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  #1  
Old 10-01-2003, 08:44 PM
GottaDiesel's Avatar
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NADA, Edmunds, Galves, Kelly... who's insane?

I'm having a really hard time understanding this. I sold cars to pay for college when I was a youngster --- and I know some cars are soft and some are strong.

I went and looked at two 300D (1985) today. One was worse than the next and the prices were 2 - 4 times book prices. And that was me looking with "wanting" eyes... granted, I didn't offer what they were worth, since they weren't what I wanted -- no point in insulting an owner if I don't want their car... but I really want to know what I'm missing.

Am I missing something? Hope some folks can explain.

Thanks.

WD

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  #2  
Old 10-01-2003, 08:57 PM
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I think NADA is the best. Edmunds is next. Kelly is dead last in determining old diesels. Those are the three books I am familiar with.

Don't even look at Kelly, you'll faint if you owned a diesel.

In fact, older cars are sold by exclusivity. Cars with books and records since new, original paint jobs with very few blemishes will sell for many MANY times the amount the books claim they are worth.

Use your gut feeling. What is it worth to you? If it IS a "no-stories one-owner automobile", buy it (after a little negotiation, first). They are almost impossible to come by. See if any parts were replaced recently, and what may need work. Have it checked by an honest mechanic.
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  #3  
Old 10-02-2003, 01:55 PM
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I agree- the book value (no matter which one) is basically irrelevant when it comes to deciding what an old diesel is worth. I have seen quite a bit of regional variation, too, along with the desirability factor of these cars, depending on condition, records, colors even.

Basically, it comes down to what you are willing to pay for what you want. After you have it checked out, of course.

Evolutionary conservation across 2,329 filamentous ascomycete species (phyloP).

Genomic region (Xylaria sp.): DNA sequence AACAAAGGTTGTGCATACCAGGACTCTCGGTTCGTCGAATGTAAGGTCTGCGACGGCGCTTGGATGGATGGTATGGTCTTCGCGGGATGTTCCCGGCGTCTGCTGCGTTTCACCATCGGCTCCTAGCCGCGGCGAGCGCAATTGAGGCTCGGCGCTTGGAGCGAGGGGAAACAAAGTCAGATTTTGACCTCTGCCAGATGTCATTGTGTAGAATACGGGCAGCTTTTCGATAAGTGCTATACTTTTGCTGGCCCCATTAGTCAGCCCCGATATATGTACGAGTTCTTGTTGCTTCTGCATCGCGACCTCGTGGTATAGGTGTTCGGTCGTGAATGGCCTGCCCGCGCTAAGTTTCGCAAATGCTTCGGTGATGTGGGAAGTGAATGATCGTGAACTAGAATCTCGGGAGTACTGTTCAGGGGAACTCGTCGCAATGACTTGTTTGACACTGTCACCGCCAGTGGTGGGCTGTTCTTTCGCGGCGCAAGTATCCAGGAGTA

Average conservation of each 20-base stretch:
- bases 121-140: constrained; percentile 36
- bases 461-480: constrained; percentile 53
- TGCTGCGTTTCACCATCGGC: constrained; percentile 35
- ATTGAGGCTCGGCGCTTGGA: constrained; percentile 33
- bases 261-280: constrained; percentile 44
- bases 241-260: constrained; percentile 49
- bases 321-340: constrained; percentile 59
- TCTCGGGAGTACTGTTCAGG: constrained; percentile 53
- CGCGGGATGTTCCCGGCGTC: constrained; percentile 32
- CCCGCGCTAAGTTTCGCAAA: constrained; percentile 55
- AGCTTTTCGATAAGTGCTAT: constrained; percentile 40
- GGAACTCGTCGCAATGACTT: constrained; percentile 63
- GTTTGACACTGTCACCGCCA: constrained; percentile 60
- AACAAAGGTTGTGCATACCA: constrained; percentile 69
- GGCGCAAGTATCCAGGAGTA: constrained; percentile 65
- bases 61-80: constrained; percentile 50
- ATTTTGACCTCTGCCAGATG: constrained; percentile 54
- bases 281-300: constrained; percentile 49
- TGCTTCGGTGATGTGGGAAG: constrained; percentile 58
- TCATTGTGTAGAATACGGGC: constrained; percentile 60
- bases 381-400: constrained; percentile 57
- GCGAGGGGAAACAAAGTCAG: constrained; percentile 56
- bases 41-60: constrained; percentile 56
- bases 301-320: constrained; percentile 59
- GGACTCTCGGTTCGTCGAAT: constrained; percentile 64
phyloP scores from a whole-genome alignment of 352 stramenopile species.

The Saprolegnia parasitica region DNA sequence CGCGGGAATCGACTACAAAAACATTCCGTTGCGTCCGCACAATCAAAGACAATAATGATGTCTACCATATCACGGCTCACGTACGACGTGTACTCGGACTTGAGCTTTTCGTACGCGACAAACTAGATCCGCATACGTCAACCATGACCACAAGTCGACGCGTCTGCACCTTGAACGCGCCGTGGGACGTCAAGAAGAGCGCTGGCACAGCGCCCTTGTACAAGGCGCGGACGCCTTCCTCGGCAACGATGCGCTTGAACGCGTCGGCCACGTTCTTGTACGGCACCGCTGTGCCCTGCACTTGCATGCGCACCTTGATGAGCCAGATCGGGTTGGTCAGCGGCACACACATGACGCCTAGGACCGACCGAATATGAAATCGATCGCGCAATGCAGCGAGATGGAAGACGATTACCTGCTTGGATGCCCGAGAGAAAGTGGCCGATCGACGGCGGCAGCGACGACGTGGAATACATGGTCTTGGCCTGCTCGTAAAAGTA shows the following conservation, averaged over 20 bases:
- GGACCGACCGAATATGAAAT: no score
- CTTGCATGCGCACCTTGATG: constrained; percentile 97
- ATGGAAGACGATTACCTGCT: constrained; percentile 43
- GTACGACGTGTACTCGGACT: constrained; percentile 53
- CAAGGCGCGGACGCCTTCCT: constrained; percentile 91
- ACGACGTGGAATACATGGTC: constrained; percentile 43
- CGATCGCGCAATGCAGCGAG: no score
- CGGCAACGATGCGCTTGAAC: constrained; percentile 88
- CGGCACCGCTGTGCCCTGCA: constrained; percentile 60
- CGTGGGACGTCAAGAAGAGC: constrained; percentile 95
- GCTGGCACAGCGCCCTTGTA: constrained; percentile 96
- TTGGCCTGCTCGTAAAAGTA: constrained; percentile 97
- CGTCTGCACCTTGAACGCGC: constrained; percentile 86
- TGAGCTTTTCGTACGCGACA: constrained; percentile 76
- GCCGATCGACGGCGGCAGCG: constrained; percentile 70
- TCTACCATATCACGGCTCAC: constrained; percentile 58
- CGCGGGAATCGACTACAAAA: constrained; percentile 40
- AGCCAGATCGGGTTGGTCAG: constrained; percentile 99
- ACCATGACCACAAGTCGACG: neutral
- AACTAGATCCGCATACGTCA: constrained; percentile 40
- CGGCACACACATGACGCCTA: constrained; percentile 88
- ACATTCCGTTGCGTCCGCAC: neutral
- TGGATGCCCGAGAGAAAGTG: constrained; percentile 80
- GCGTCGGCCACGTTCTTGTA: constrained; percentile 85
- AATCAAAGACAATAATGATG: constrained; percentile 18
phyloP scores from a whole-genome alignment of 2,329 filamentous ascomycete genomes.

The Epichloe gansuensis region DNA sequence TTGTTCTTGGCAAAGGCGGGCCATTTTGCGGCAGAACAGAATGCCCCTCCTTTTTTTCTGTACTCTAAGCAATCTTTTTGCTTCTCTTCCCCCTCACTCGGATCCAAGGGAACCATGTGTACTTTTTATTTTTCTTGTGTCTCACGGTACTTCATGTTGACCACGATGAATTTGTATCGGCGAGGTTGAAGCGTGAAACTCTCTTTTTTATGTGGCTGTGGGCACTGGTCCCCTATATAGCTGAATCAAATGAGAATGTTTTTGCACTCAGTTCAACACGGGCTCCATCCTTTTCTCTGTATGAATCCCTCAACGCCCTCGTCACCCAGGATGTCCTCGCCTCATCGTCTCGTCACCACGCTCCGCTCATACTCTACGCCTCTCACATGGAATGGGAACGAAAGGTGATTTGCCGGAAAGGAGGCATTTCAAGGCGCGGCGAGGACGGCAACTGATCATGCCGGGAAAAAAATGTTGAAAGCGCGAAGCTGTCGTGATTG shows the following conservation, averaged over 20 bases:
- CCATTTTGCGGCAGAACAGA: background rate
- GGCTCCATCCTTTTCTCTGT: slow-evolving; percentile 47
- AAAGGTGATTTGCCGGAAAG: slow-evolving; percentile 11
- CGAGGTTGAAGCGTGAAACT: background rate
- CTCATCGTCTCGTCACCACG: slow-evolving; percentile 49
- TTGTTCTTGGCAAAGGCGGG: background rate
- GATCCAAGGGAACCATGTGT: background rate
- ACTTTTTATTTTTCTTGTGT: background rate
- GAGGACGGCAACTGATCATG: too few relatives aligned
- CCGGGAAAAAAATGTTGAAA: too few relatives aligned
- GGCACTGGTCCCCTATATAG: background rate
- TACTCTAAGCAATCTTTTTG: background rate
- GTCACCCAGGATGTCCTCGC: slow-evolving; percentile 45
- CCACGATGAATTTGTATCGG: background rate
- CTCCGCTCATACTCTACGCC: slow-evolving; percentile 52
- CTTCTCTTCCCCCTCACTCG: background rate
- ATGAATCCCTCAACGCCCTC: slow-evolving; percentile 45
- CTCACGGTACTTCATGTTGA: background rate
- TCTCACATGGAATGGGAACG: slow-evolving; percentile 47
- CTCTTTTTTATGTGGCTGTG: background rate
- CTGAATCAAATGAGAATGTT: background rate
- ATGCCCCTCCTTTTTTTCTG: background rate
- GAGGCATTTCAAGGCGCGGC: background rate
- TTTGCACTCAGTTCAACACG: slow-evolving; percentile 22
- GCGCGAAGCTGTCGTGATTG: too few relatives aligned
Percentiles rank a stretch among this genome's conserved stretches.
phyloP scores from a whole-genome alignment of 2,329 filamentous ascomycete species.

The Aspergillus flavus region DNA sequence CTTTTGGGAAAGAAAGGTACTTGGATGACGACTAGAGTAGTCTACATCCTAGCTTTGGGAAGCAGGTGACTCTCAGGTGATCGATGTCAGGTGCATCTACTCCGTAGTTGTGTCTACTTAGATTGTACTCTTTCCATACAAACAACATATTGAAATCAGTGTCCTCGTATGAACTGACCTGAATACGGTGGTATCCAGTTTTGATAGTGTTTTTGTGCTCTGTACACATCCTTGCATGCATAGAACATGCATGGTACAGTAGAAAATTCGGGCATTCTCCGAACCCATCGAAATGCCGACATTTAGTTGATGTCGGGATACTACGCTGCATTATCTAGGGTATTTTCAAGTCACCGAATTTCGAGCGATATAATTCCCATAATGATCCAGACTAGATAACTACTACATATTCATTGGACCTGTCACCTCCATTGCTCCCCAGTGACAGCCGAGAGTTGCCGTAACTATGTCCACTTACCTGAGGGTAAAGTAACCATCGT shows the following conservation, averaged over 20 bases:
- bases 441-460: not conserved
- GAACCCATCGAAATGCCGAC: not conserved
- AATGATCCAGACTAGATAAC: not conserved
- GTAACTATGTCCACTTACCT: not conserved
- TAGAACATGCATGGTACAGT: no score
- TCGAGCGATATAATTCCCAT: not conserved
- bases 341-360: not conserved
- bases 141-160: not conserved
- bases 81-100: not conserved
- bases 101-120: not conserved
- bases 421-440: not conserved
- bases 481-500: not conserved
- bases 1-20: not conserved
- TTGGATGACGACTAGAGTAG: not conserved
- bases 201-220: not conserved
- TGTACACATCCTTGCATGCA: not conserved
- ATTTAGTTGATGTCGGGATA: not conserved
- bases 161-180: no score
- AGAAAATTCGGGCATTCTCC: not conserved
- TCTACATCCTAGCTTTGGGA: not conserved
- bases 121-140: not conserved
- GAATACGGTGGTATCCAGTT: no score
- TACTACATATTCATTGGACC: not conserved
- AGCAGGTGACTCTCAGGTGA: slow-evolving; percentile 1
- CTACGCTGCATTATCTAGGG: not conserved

For example, the 84 300TD that I bought almost 2 years ago with 150k on it (with third seat, leather interior, rare-ish colors, etc) was not cheap-

Cheaper was the 82 300D sedan I bought with only 119,000 on it, in hard to find black, because the sedans simply are not as rare and desirable as the wagons, even with less mileage etc.

Again, it comes down to what you will pay for what you want. I imagine a beater off a sketchy used car lot would be the only time you could use the book values accurately. For a late model car, M-B included, the books don't lie, but for cars this old, with such a following and reputation for longevity, the book values don't make much sense.

my $.02

JAS
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  #4  
Old 10-02-2003, 02:31 PM
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Now I'm really confused.

I have a chance at a 1 owner 300D (1985) with 190K -- the car has rust issues (behind rear wells, etc.) -- the two front light (next to headlights) are smashed up and the area behind is rusty.

Doesn't look like an excessive leaker and seems to run strong Needs wood trim inside repair. The dash is good -- don't know about seats, he has seat covers -- didn't go that far. The sunroof and ant are not working -- for sure. There may be other issues.

He's asking $2k. -- I thought he was nutso.

Was I?
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Old 10-02-2003, 02:54 PM
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Poeple with the 190e 16v and the BMW E30 M3, always charge
2-3 and somtimes 4 times the value in writing for these cars too, but NOONE ever sells one, just dreamers... I figure,
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  #6  
Old 10-02-2003, 02:55 PM